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Okay, I'm going to try and go short and straight to the point. I am trying to develop a loosely-coupled, multi-tier service application that is testable and supports dependency injection. Here's what I have:

At the service layer, I have a StartSession method that accepts some key data required to, well, start the session. My service class is a facade and delegates to an instance of the ISessionManager interface that is injected into the service class constructor.

I am using the Repository pattern in the data access layer. So I have an ISessionRepository that my domain objects will work with and that I implement using the data access technology du jour. ISessionRepository has methods for GetById, Add and Update.

Since my service class is just a facade, I think it is safe to say that my ISessionManager implementation is the actual service class in my architecture. This class coordinates the operations with my Session domain/business object. And here's where the shell game and problem comes in.

In my SessionManager class (the concrete ISessionManager), here's how I have StartSession implemented:

public ISession StartSession(object sessionStartInfo)
{
    var session = Session.GetSession(sessionStartInfo);

    if (session == null)
        session = Session.NewSession(sessionStartInfo);

    return session;
}

I have three problems with this code:

  • First, obviously I could move this logic into a StartSession method in my Session class but I think that would defeat the purpose of the SessionManager class which then simply becomes a second facade (or is it still considered a coordinator?). Alas, the shell game.
     
  • Second, SessionManager has a tightly-coupled dependance upon the Session class. I considered creating an ISessionFactory/SessionFactory that could be injected into SessionManager but then I'd have the same tight-coupling inside the factory. But, maybe that's okay?
     
  • Finally, it seems to me that true DI and factory methods don't mix. After all, we want to avoid "new"ing an instance of an object and let the container return the instance to us. And true DI says that we should not reference the container directly. So, how then do I get the concrete ISessionRepository class injected into my Session domain object? Do I have it injected into the factory class then manually pass it into Session when constructing a new instance (using "new")?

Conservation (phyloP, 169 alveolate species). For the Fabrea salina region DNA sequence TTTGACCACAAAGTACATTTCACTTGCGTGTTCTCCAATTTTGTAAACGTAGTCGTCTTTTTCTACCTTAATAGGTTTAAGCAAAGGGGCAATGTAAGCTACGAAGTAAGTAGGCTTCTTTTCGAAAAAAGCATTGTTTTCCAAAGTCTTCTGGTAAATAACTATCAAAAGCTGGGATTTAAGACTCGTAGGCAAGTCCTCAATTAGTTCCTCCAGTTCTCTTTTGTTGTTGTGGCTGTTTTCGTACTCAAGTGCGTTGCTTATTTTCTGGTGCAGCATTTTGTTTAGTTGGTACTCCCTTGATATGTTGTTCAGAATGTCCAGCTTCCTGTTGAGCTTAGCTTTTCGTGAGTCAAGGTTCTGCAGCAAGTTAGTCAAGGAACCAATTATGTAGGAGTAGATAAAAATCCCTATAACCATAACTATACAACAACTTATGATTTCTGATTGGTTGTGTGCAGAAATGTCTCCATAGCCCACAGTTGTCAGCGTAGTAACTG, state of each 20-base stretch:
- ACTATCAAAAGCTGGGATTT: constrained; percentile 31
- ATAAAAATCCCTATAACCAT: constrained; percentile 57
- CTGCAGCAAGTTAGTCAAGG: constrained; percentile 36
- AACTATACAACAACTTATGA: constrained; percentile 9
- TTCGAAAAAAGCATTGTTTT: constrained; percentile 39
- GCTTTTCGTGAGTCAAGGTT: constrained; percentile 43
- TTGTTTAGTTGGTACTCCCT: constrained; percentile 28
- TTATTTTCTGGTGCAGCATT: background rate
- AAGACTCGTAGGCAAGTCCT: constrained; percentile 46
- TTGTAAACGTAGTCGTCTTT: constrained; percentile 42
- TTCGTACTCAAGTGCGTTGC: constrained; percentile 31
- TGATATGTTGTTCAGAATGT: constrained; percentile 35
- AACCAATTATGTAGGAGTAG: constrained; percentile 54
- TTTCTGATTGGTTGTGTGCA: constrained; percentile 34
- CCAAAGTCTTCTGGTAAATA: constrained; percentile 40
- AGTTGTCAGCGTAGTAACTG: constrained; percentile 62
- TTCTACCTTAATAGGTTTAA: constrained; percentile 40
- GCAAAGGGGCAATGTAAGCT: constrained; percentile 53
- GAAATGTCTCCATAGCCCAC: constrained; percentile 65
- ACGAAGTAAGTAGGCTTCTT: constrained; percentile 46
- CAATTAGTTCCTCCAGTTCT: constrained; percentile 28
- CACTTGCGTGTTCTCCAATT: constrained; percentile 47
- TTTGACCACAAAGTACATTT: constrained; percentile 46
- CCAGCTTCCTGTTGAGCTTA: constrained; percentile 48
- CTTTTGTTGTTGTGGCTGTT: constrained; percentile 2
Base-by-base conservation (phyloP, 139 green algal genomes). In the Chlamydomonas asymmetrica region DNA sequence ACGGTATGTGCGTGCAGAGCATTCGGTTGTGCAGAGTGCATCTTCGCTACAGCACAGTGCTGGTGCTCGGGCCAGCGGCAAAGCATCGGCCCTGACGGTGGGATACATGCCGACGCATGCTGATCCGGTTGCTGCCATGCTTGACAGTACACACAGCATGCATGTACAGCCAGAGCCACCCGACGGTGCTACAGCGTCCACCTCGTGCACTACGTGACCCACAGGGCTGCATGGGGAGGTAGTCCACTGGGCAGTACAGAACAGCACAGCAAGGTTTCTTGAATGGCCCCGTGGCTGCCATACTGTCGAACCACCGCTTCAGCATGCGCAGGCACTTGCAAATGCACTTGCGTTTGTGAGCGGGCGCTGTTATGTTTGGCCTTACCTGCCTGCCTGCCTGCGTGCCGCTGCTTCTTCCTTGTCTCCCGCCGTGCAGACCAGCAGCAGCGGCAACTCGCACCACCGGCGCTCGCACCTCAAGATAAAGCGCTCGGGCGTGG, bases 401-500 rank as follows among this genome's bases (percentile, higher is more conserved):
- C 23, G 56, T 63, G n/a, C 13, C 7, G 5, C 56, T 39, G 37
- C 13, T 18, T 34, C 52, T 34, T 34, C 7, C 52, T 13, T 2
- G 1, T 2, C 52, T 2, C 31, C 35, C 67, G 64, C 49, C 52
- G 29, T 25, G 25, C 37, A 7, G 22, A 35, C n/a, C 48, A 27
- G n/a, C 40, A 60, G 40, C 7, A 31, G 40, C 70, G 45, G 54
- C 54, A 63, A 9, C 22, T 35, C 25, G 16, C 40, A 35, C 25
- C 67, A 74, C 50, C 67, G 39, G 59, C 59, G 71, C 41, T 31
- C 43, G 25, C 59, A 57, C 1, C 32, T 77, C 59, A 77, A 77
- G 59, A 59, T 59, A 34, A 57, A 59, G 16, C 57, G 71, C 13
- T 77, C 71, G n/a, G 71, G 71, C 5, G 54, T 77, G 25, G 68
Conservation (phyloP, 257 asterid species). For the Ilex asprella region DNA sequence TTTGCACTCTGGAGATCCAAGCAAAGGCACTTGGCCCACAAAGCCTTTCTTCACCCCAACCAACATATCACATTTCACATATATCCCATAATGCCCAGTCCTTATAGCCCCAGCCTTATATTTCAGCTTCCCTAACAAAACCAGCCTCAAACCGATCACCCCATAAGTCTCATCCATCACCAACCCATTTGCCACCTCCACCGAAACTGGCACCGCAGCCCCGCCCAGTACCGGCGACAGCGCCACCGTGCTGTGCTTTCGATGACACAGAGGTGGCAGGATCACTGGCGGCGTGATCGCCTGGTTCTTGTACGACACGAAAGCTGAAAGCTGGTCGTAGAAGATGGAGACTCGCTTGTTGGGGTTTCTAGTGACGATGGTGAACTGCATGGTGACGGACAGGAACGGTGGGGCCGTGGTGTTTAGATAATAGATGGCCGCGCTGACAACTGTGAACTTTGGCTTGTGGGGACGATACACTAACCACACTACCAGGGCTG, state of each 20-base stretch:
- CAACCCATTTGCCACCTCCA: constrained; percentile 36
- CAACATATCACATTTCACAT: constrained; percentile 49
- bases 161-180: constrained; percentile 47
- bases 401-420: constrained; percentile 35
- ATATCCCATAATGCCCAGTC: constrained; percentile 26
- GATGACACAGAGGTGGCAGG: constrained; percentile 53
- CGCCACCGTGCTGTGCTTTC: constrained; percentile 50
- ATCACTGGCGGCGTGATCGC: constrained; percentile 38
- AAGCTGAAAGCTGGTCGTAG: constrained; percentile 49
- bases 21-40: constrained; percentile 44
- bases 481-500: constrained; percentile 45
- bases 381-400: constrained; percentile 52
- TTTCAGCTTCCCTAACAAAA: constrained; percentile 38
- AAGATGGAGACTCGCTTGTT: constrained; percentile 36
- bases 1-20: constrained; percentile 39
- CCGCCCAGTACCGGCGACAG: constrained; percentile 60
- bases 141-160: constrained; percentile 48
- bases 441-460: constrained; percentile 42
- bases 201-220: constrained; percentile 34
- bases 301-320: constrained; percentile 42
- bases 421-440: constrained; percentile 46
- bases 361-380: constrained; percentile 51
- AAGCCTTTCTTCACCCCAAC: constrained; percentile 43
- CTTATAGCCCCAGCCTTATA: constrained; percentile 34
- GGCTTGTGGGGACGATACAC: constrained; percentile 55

Keep in mind that this is also only one operation and I also need to perform other tasks such as saving a session, listing sessions based on various criteria plus work with other domain objects in my solution. Plus, the Session object also encapsulates business logic for authorization, validation, etc. so (I think) it needs to be there.

The key to what I am looking to accomplish is not only functional but testable. I am using DI to break dependencies so we can easily implement unit tests using mocks as well as give us the ability to make changes to the concrete implementations without requiring changes in multiple areas.

Can you help me wrap my head around the best practices for such a design and how I can best achieve my goals for a solid SOA, DDD and TDD solution?

UPDATE

I was asked to provide some additional code, so as succinctly as possible:

[ServiceContract()]
public class SessionService : ISessionService
{
    public SessionService(ISessionManager manager) { Manager = manager; }

    public ISessionManager Manager { get; private set; }

    [OperationContract()]
    public SessionContract StartSession(SessionCriteriaContract criteria)
    {
        var session = Manager.StartSession(Mapper.Map<SessionCriteria>(criteria));

        return Mapper.Map<SessionContract>(session);
    }
}

public class SessionManager : ISessionManager
{
    public SessionManager() { }

    public ISession StartSession(SessionCriteria criteria)
    {
        var session = Session.GetSession(criteria);

        if (session == null)
            session = Session.NewSession(criteria);

        return session;
    }
}

public class Session : ISession
{
    public Session(ISessionRepository repository, IValidator<ISession> validator)
    {
        Repository = repository;
        Validator = validator;
    }

    // ISession Properties

    public static ISession GetSession(SessionCriteria criteria)
    {
        return Repository.FindOne(criteria);
    }

    public static ISession NewSession(SessionCriteria criteria)
    {
        var session = ????;

        // Set properties based on criteria object

        return session;
    }

    public Boolean Save()
    {
        if (!Validator.IsValid(this))
            return false;

        return Repository.Save(this);
    }
}

And, obviously, there is an ISessionRepository interface and concrete XyzSessionRepository class that I don't think needs to be shown.

2nd UPDATE